|The indoor air quality in many North American homes |
is affected by radon and other contaminants.
A new study suggests that a link may exist between radon exposure and non-melanoma skin cancer.
Researchers from the European Centre for Environment & Human Health (part of the Peninsula College of Medicine & Dentistry) have detected a connection following analysis of data on radon exposure and skin cancer cases from across southwest England.
The link was not evident in the development of malignant melanoma, the most common form of skin cancer, but it was found between areas where high radon concentrations are found and a particular type of non-melanoma skin cancer called squamous cell carcinoma.
"We know that naturally occurring radon is a contributing factor to a small proportion of lung cancers, but there is limited evidence of other health implications,” says the study’s lead author Dr. Ben Wheeler.
“These findings suggest that the issue of radon and skin cancer deserves a much closer look and we're planning to develop a more detailed study capable of detecting a direct relationship, if one actually exists.”
Health effects of radon exposure
|Radon exposure has been linked to|
lung cancer and now skin cancer.
EPA estimates that about 20,000 lung cancer deaths each year in the U.S. are radon-related. Exposure to radon is the second leading cause of lung cancer after smoking.
According to EPA, two studies show definitive evidence of an association between residential radon exposure and lung cancer.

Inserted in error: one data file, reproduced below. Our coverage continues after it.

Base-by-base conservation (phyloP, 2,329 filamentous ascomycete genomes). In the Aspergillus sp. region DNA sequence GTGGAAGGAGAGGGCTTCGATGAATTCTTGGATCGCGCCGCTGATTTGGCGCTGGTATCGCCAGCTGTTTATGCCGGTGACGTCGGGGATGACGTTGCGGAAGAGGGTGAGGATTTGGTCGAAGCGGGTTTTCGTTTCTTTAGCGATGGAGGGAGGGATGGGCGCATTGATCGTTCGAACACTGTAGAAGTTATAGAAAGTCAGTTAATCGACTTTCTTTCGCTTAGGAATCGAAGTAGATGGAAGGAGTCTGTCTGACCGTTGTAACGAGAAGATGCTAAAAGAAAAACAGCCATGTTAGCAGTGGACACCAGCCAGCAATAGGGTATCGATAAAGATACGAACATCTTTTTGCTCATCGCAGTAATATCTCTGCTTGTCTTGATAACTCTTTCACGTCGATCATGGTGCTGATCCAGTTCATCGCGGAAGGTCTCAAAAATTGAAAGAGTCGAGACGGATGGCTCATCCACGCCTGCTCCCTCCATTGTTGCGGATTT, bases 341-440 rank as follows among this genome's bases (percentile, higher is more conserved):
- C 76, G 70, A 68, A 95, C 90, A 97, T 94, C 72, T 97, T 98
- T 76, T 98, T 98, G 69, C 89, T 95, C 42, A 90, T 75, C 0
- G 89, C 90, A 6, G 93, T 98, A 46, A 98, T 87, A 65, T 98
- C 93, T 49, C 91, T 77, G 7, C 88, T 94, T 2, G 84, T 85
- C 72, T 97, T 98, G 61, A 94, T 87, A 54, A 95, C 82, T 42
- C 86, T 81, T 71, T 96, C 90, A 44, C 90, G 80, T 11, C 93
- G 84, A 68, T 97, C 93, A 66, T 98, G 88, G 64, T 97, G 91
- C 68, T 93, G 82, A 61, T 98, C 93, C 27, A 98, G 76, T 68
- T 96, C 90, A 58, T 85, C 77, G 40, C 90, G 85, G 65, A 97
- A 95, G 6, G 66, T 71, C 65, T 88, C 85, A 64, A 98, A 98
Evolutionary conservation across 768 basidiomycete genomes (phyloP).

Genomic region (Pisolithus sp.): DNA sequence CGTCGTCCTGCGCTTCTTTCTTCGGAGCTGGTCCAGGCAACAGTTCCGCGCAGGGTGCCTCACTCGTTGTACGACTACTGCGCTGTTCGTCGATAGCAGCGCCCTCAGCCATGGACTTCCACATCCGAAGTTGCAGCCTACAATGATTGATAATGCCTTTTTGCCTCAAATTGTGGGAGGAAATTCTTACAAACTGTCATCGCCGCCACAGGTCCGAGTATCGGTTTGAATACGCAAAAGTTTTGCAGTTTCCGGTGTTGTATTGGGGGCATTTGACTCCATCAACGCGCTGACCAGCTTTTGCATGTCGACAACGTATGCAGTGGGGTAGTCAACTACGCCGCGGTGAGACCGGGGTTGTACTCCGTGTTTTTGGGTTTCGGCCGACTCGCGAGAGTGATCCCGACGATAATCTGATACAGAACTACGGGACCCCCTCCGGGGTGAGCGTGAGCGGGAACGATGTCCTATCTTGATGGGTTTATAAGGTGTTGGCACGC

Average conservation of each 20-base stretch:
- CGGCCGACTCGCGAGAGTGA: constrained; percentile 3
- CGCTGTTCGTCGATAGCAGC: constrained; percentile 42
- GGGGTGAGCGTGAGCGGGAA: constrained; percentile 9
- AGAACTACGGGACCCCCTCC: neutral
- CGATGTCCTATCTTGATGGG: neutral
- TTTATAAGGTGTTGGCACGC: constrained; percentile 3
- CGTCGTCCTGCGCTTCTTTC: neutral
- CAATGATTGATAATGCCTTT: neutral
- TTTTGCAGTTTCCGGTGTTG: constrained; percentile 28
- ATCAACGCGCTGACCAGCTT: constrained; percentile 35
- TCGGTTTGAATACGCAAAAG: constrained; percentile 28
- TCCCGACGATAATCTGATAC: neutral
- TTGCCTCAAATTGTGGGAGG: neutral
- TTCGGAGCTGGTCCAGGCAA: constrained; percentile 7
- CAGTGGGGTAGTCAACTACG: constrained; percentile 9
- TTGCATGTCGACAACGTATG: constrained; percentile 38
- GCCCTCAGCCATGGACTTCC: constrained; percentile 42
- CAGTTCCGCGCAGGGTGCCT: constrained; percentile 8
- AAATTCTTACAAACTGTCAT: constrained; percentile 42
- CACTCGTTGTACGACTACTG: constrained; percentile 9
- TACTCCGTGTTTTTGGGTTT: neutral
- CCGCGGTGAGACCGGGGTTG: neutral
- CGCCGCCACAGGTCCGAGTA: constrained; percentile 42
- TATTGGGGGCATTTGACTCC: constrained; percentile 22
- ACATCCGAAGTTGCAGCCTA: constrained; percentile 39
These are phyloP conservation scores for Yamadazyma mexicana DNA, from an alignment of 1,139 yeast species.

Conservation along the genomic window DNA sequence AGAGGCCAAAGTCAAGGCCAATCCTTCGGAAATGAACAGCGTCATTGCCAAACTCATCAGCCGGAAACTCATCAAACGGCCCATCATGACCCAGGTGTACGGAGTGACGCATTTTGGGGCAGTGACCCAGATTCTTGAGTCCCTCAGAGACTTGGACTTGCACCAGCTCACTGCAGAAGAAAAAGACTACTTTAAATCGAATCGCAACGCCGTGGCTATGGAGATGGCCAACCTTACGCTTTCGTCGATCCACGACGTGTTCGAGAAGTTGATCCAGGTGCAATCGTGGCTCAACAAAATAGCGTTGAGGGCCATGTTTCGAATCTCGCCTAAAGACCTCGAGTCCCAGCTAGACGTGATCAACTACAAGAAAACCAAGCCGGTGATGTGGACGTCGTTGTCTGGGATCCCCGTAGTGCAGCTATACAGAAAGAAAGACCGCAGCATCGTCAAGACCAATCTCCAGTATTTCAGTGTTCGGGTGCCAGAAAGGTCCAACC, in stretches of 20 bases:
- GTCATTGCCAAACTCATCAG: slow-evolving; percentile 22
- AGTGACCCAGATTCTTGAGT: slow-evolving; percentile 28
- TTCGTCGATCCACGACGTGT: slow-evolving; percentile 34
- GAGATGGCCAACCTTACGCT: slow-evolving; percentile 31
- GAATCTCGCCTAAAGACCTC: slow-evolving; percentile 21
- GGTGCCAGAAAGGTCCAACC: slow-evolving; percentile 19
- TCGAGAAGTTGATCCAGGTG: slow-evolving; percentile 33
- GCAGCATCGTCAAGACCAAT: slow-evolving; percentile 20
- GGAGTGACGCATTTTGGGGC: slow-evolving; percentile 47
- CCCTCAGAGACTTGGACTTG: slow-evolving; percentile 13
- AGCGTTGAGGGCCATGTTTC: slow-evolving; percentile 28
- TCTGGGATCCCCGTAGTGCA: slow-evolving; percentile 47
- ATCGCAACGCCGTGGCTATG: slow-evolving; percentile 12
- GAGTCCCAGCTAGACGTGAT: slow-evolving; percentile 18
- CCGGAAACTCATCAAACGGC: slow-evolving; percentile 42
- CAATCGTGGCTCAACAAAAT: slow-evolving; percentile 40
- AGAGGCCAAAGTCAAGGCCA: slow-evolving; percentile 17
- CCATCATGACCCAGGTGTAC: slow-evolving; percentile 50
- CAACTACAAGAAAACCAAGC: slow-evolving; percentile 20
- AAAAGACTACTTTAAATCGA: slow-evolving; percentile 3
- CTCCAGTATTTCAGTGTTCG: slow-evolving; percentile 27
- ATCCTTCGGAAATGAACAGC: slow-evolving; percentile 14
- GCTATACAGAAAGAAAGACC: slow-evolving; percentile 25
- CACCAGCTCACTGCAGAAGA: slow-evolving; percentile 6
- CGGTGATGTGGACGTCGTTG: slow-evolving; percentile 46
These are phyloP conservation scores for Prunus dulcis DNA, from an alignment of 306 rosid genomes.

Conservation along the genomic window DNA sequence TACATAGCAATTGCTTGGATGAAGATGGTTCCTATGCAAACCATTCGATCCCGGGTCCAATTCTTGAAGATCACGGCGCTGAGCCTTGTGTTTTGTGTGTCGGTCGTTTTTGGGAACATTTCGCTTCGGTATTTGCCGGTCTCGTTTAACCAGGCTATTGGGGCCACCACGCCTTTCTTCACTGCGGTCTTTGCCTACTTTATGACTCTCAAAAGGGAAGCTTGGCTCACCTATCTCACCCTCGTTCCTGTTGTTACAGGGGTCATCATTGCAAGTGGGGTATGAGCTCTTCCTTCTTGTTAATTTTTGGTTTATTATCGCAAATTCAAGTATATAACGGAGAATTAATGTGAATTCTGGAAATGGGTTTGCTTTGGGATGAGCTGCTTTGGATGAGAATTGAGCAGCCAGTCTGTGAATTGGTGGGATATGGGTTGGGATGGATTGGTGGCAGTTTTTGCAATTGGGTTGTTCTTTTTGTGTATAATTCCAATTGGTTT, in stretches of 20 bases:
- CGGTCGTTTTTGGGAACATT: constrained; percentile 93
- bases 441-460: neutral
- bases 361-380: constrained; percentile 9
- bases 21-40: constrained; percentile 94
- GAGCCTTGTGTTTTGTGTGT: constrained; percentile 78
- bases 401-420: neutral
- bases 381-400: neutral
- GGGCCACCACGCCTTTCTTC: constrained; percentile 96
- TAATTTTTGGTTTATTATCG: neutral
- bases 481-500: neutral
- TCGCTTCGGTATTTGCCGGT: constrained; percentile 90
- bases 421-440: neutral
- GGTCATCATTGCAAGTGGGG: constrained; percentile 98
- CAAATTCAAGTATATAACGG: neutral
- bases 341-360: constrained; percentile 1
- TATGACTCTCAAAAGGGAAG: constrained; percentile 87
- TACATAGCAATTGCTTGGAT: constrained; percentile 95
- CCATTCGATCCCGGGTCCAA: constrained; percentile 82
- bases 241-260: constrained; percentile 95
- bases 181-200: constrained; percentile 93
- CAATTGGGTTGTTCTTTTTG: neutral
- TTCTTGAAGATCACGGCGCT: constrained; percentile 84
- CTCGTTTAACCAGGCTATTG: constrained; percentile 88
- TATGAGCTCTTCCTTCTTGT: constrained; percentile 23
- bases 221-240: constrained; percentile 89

“These findings effectively end any doubts about the risks to Americans of having radon in their homes,” said Tom Kelly, Former Director of EPA’s Indoor Environments Division. “We know that radon is a carcinogen. This research confirms that breathing low levels of radon can lead to lung cancer.”
EPA recommends homes be fixed if the radon level is 4 pCi/L (pico Curies per Liter) or more. Because there is no known safe level of exposure to radon, EPA also recommends that Americans consider fixing their home for radon levels between 2 pCi/L and 4 pCi/L.
Indoor air quality at home
Radon is just one of many contaminants that can lead to poor indoor air quality and health effects.
Most North American homes, especially those with airtight construction and poor ventilation, suffer from indoor air contaminants such as chemicals and gases (like VOCs from cleaning agents, fragrances and building materials), particles and dust, mold, bacteria and viruses.
Using low-VOC products, natural cleaning agents and increasing ventilation all help to improve indoor air quality, but another easy and effective solution is a powerful home or office air purifier with activated carbon + HEPA.
|AllerAir air purifiers|
AllerAir’s portable air purifiers can remove the widest range of pollutants with its multistage filtration system.
The deep-bed activated carbon filter removes many gases, odors, chemicals and fumes, while the medical-grade or micro-HEPA traps tiny particles and pathogens. Pre-filters take care of larger particles and dust and protect the other filters’ lifespan.
For general purpose air purifiers or specialized units like MCS, Allergy and Asthma, Odor and Chemical Control, Mold and Tobacco Smoke, visit our website or contact AllerAir directly: 888-852-8247.